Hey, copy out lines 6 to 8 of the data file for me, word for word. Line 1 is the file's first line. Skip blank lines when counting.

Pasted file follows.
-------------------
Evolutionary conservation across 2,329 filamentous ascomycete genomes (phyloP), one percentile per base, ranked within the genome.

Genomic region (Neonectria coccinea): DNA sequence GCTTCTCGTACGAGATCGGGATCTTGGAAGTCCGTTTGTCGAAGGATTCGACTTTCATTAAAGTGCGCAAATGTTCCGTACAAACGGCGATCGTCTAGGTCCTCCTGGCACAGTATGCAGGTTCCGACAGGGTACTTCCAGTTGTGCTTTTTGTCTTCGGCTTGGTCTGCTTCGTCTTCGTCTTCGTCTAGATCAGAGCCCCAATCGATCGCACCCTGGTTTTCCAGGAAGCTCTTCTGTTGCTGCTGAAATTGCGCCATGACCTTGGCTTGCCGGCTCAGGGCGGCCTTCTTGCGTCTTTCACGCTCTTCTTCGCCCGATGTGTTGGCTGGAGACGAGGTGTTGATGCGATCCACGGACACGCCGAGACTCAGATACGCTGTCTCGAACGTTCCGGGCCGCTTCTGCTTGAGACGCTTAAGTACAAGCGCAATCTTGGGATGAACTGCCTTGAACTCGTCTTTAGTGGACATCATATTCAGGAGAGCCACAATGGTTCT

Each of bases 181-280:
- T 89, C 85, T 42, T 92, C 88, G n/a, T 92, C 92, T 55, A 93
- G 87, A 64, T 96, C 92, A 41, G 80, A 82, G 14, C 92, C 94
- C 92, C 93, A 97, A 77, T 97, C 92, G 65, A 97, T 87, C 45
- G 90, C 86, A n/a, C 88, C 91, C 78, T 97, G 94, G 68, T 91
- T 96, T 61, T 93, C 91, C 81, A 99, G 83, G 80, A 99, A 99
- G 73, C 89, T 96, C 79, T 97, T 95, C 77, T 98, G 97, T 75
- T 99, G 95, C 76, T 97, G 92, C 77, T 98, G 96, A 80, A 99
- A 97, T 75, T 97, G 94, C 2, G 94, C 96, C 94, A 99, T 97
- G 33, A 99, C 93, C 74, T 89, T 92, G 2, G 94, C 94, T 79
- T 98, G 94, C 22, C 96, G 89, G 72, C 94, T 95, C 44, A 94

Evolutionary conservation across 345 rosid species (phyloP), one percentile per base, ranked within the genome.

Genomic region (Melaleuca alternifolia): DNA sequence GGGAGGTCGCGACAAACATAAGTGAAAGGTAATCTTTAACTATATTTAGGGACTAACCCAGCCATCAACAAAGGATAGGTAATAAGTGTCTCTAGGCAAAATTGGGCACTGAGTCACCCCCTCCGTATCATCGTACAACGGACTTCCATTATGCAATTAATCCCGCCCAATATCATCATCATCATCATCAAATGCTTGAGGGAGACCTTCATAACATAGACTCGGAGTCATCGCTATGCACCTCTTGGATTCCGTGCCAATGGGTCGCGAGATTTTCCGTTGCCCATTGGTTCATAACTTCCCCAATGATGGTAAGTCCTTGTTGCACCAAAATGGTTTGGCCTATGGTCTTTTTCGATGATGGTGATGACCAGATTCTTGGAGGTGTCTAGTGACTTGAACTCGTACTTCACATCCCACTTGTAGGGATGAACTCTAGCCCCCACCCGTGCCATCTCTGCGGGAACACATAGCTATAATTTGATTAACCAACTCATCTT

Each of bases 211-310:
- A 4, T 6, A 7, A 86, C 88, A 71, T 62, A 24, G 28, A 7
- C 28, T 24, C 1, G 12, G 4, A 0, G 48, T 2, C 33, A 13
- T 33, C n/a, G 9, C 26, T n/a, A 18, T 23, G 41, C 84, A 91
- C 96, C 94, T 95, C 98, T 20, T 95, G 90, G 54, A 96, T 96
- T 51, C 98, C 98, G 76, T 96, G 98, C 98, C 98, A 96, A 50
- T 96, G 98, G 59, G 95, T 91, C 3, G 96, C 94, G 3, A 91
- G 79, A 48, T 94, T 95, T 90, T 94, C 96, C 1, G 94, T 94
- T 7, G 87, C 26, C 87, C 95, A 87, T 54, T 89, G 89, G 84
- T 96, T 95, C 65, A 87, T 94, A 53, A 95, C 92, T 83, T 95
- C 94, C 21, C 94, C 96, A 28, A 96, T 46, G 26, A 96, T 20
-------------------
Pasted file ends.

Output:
- C 92, C 93, A 97, A 77, T 97, C 92, G 65, A 97, T 87, C 45
- G 90, C 86, A n/a, C 88, C 91, C 78, T 97, G 94, G 68, T 91
- T 96, T 61, T 93, C 91, C 81, A 99, G 83, G 80, A 99, A 99